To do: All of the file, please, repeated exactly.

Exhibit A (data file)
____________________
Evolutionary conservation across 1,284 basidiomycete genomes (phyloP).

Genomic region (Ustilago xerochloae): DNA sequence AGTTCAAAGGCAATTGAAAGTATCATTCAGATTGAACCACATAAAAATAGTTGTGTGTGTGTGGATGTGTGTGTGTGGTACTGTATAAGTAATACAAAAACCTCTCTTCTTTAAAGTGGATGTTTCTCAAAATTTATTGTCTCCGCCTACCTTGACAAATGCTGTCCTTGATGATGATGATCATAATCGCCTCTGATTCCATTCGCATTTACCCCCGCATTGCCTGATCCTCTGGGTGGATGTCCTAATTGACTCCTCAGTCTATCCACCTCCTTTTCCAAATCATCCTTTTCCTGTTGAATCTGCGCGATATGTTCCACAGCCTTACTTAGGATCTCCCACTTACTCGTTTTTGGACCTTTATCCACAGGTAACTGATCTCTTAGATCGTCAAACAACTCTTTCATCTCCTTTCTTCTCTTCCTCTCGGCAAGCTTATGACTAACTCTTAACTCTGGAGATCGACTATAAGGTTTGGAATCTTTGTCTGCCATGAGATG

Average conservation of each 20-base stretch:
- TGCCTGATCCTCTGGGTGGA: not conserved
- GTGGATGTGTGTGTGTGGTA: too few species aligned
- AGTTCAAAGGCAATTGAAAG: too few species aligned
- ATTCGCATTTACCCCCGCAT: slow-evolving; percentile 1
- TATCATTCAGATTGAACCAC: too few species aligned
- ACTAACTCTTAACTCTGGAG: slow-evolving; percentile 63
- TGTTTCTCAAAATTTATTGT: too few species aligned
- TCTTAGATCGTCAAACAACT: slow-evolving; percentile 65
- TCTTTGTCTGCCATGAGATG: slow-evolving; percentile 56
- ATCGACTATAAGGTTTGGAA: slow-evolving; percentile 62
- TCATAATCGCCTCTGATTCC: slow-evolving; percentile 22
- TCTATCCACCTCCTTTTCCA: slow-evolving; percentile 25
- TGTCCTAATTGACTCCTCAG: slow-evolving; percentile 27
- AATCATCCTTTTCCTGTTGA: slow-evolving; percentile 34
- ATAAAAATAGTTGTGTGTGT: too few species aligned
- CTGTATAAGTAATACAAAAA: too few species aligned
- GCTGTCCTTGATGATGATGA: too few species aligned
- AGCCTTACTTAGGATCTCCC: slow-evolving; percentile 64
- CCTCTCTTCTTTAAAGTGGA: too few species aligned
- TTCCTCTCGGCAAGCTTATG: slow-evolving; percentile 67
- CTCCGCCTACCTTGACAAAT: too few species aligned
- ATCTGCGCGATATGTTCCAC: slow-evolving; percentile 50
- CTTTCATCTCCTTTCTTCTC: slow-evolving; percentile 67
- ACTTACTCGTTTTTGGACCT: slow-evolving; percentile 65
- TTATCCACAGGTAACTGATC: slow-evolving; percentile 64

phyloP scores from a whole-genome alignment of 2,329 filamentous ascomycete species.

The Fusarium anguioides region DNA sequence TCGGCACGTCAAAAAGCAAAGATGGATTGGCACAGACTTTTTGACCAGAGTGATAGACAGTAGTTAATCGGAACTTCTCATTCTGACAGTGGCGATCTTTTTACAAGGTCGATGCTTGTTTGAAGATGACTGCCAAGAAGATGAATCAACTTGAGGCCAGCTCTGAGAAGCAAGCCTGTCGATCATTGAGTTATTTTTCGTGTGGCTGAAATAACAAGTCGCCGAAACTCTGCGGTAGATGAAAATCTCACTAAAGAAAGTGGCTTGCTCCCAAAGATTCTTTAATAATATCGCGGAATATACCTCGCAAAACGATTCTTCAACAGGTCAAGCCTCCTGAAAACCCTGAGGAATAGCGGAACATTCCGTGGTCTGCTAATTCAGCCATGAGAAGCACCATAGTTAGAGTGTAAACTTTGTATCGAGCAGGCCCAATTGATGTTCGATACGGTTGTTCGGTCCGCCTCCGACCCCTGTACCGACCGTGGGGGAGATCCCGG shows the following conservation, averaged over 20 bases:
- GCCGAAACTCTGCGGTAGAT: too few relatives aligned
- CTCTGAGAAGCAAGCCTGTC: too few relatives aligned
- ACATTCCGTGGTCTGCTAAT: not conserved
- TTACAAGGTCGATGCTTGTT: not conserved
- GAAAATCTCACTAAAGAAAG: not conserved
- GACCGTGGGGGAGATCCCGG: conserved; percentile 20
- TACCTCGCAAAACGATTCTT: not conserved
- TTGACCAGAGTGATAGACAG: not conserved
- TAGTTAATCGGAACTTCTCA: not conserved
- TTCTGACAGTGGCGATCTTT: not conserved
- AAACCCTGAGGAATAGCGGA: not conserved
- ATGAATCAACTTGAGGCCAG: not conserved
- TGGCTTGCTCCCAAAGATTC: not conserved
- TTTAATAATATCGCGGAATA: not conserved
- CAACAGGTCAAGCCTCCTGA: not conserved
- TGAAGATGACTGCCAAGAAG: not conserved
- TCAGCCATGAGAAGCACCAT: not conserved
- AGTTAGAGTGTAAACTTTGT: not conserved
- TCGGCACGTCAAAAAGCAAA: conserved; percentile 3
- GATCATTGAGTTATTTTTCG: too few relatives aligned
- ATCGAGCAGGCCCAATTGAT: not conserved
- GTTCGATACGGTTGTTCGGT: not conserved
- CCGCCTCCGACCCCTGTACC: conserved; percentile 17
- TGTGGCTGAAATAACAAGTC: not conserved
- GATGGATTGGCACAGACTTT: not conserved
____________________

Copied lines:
Evolutionary conservation across 1,284 basidiomycete genomes (phyloP).

Genomic region (Ustilago xerochloae): DNA sequence AGTTCAAAGGCAATTGAAAGTATCATTCAGATTGAACCACATAAAAATAGTTGTGTGTGTGTGGATGTGTGTGTGTGGTACTGTATAAGTAATACAAAAACCTCTCTTCTTTAAAGTGGATGTTTCTCAAAATTTATTGTCTCCGCCTACCTTGACAAATGCTGTCCTTGATGATGATGATCATAATCGCCTCTGATTCCATTCGCATTTACCCCCGCATTGCCTGATCCTCTGGGTGGATGTCCTAATTGACTCCTCAGTCTATCCACCTCCTTTTCCAAATCATCCTTTTCCTGTTGAATCTGCGCGATATGTTCCACAGCCTTACTTAGGATCTCCCACTTACTCGTTTTTGGACCTTTATCCACAGGTAACTGATCTCTTAGATCGTCAAACAACTCTTTCATCTCCTTTCTTCTCTTCCTCTCGGCAAGCTTATGACTAACTCTTAACTCTGGAGATCGACTATAAGGTTTGGAATCTTTGTCTGCCATGAGATG

Average conservation of each 20-base stretch:
- TGCCTGATCCTCTGGGTGGA: not conserved
- GTGGATGTGTGTGTGTGGTA: too few species aligned
- AGTTCAAAGGCAATTGAAAG: too few species aligned
- ATTCGCATTTACCCCCGCAT: slow-evolving; percentile 1
- TATCATTCAGATTGAACCAC: too few species aligned
- ACTAACTCTTAACTCTGGAG: slow-evolving; percentile 63
- TGTTTCTCAAAATTTATTGT: too few species aligned
- TCTTAGATCGTCAAACAACT: slow-evolving; percentile 65
- TCTTTGTCTGCCATGAGATG: slow-evolving; percentile 56
- ATCGACTATAAGGTTTGGAA: slow-evolving; percentile 62
- TCATAATCGCCTCTGATTCC: slow-evolving; percentile 22
- TCTATCCACCTCCTTTTCCA: slow-evolving; percentile 25
- TGTCCTAATTGACTCCTCAG: slow-evolving; percentile 27
- AATCATCCTTTTCCTGTTGA: slow-evolving; percentile 34
- ATAAAAATAGTTGTGTGTGT: too few species aligned
- CTGTATAAGTAATACAAAAA: too few species aligned
- GCTGTCCTTGATGATGATGA: too few species aligned
- AGCCTTACTTAGGATCTCCC: slow-evolving; percentile 64
- CCTCTCTTCTTTAAAGTGGA: too few species aligned
- TTCCTCTCGGCAAGCTTATG: slow-evolving; percentile 67
- CTCCGCCTACCTTGACAAAT: too few species aligned
- ATCTGCGCGATATGTTCCAC: slow-evolving; percentile 50
- CTTTCATCTCCTTTCTTCTC: slow-evolving; percentile 67
- ACTTACTCGTTTTTGGACCT: slow-evolving; percentile 65
- TTATCCACAGGTAACTGATC: slow-evolving; percentile 64

phyloP scores from a whole-genome alignment of 2,329 filamentous ascomycete species.

The Fusarium anguioides region DNA sequence TCGGCACGTCAAAAAGCAAAGATGGATTGGCACAGACTTTTTGACCAGAGTGATAGACAGTAGTTAATCGGAACTTCTCATTCTGACAGTGGCGATCTTTTTACAAGGTCGATGCTTGTTTGAAGATGACTGCCAAGAAGATGAATCAACTTGAGGCCAGCTCTGAGAAGCAAGCCTGTCGATCATTGAGTTATTTTTCGTGTGGCTGAAATAACAAGTCGCCGAAACTCTGCGGTAGATGAAAATCTCACTAAAGAAAGTGGCTTGCTCCCAAAGATTCTTTAATAATATCGCGGAATATACCTCGCAAAACGATTCTTCAACAGGTCAAGCCTCCTGAAAACCCTGAGGAATAGCGGAACATTCCGTGGTCTGCTAATTCAGCCATGAGAAGCACCATAGTTAGAGTGTAAACTTTGTATCGAGCAGGCCCAATTGATGTTCGATACGGTTGTTCGGTCCGCCTCCGACCCCTGTACCGACCGTGGGGGAGATCCCGG shows the following conservation, averaged over 20 bases:
- GCCGAAACTCTGCGGTAGAT: too few relatives aligned
- CTCTGAGAAGCAAGCCTGTC: too few relatives aligned
- ACATTCCGTGGTCTGCTAAT: not conserved
- TTACAAGGTCGATGCTTGTT: not conserved
- GAAAATCTCACTAAAGAAAG: not conserved
- GACCGTGGGGGAGATCCCGG: conserved; percentile 20
- TACCTCGCAAAACGATTCTT: not conserved
- TTGACCAGAGTGATAGACAG: not conserved
- TAGTTAATCGGAACTTCTCA: not conserved
- TTCTGACAGTGGCGATCTTT: not conserved
- AAACCCTGAGGAATAGCGGA: not conserved
- ATGAATCAACTTGAGGCCAG: not conserved
- TGGCTTGCTCCCAAAGATTC: not conserved
- TTTAATAATATCGCGGAATA: not conserved
- CAACAGGTCAAGCCTCCTGA: not conserved
- TGAAGATGACTGCCAAGAAG: not conserved
- TCAGCCATGAGAAGCACCAT: not conserved
- AGTTAGAGTGTAAACTTTGT: not conserved
- TCGGCACGTCAAAAAGCAAA: conserved; percentile 3
- GATCATTGAGTTATTTTTCG: too few relatives aligned
- ATCGAGCAGGCCCAATTGAT: not conserved
- GTTCGATACGGTTGTTCGGT: not conserved
- CCGCCTCCGACCCCTGTACC: conserved; percentile 17
- TGTGGCTGAAATAACAAGTC: not conserved
- GATGGATTGGCACAGACTTT: not conserved